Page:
Packaging Digest is part of the Informa Markets Division of Informa PLC

This site is operated by a business or businesses owned by Informa PLC and all copyright resides with them. Informa PLC's registered office is 5 Howick Place, London SW1P 1WG. Registered in England and Wales. Number 8860726.

Fast and Furious: Pharmaceutical Company Makes and Packs Hand Sanitizer in Record Time
Versus larger bottles, unit doses of sanitizer packets were chosen to increase the number of users and safety. HR Pharmaceuticals plans to make four to six million packets weekly.

Fast and Furious: Pharmaceutical Company Makes and Packs Hand Sanitizer in Record Time

First-time sanitizer maker HR Pharmaceuticals gets a major assist from C-P Flexible Packaging in 10-day start-to-finish project in the fight against COVID-19.

When a coronavirus pandemic is underway globally and there’s a widespread and shortage of life-saving hand sanitizer, companies of all types and in all sectors have jumped swiftly into action to do what they can to provide help at a critical time.

However, the from-scratch fast and furious effort achieved by HR Pharmaceuticals, York, PA, may be one for the record books. With the invaluable help of C-P Flexible Packaging (CPF), the pharma company accelerated from a standing start in late March to filling unit-dose packets of self-made hand sanitizer 10 days later.

That record-busting turnaround is made even more amazing when you consider that the pharmaceuticals company had not made sanitizer before.

Setting the humanitarian effort in motion was Colby Wiesman, president of HR Pharmaceuticals, who responded to the nationwide shortage of hand sanitizer. Although the company had not had any experience making or packaging hand sanitizer, Wiesman knew that its ultrasound gels have a consistency similar to hand sanitizer gels. He had a simple, but strong motivation: Wanting to help.

Wiesman quickly set out to mass produce hand sanitizer gel and provide it to various groups within the local community that were in desperate need of the product.

A few things had to happen quickly, and they did. First, HR Pharmaceuticals’ product development and sourcing teams swiftly came together to bring the idea to fruition.

Although the alcohol needed to produce hand sanitizer was in short supply, the company managed to overcome this obstacle and rapidly pull together all of the raw materials needed to mass produce hand sanitizer gel thanks to Suite-K based in New York City.

Notably, while HR Pharma had experience with flexibles before, it had not worked with C-P Flexible Packaging, the converter’s Director of Marketing Amanda Dahlby tells Packaging Digest. That was surprising because both companies have operations in York, PA, which is a highly fortuitous and perhaps necessary proximity given the timeframe.

A flexible solution is logical.

HR Pharmaceuticals needed a format they could package safely and get the hand sanitizer literally into as many hands as possible and in expedited fashion. Knowing that hand sanitizer is generally produced in large bottles or packages, Wiesman figured the sanitizer would be widely distributed to more people if packaged in single-use flexible packets rather than multi-use bottles.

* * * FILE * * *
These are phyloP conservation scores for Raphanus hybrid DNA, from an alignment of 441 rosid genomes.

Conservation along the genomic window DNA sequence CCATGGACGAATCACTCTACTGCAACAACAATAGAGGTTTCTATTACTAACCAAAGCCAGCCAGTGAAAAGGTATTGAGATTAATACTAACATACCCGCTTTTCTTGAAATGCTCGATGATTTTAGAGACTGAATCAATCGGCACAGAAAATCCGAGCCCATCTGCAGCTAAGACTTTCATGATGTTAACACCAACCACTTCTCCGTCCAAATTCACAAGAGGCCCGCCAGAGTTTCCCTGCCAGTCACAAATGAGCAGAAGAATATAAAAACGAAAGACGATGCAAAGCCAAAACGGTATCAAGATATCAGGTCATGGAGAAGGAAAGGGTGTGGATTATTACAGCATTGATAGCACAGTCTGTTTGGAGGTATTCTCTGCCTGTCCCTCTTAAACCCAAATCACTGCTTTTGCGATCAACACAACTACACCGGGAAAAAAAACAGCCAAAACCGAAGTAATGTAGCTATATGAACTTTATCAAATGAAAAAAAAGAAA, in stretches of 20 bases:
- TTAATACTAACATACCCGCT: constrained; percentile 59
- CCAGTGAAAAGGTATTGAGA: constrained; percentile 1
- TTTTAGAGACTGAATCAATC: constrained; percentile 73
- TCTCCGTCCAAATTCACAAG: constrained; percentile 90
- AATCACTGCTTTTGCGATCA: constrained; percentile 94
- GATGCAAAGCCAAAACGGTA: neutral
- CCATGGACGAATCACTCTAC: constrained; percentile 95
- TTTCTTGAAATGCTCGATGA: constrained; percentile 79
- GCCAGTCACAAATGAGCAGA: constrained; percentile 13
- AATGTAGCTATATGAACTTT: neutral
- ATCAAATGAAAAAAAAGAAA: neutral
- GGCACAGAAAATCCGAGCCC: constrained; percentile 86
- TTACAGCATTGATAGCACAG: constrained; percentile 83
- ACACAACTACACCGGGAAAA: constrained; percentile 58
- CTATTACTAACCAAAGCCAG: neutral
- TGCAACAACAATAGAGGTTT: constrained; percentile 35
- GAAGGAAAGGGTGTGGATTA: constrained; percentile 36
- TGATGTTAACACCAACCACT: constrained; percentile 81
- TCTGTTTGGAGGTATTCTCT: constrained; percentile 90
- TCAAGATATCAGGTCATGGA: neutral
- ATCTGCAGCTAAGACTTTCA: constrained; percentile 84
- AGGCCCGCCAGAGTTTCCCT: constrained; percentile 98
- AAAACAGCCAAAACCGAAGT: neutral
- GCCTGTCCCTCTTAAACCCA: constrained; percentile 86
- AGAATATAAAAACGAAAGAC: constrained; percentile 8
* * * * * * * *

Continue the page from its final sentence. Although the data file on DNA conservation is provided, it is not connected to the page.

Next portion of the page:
“As you may know, there is a big shortage of alcohol, so if we're filling into a 32-ounce bottle, it gets into your house, but it doesn't get into everybody else's," he says. "This is a great opportunity of producing single-use packets where they can be widely distributed."

He also felt that single-use packets would also eliminate any potential for cross-contamination. It’s a format that hits the sweet spot for the company, which packages lubricants in tubes and packets for personal and medical/surgical use.

That’s when HR Pharma reached out to C-P Flexible Packaging’s Clark, VP of sales. Clark immediately gained the full support of the converter.

The customer created and delivered graphics for the new hand sanitizer packets in one day, and C-P Flexible Packaging expediently delivered first order of printed rollstock. Packaging Digest is told that the supplier had the raw materials on-hand, a 2.25-mil lamination with moisture and oxygen barrier properties that is also designed to seal through contamination.

It was 10 days from Wiesman’s first contact with C-P Flexible Packaging that his company started packaging the gel.

Each packet holds 3 grams of hand sanitizer, and HR Pharmaceuticals is filling from 4 to 6 million packets weekly for six weeks on vertical form-fill-seal machinery at the York facility.

In addition to making this product available for sale through the national medical distribution network, the product is being donated to local front-line workers like police departments, fire stations, EMTs, prisons, courthouses, and more.

Says Wiesman, “We are constantly pursuing opportunities that do good for the community, doctors and patients we serve while doing good for our business and associates. We were thankful that C-P Flexible Packaging bent over backwards to help us get the product into the literal hands of those who need it, with lead times that are unheard of in this industry. Seeing our internal associates and external partners come together for this noble project has been one of the greatest joys of my professional career.”

This story may not end. Even as the planned six-week production run winds down, HR Pharmaceuticals is considering adding hand sanitizer to its standard portfolio, according to C-P Flexible Packaging’s Dahlby.

To read more, visit Packaging Digest's archived listing of COVID-19 articles.

Hide comments
account-default-image

Comments

  • Allowed HTML tags: <em> <strong> <blockquote> <br> <p>

Plain text

  • No HTML tags allowed.
  • Web page addresses and e-mail addresses turn into links automatically.
  • Lines and paragraphs break automatically.
Publish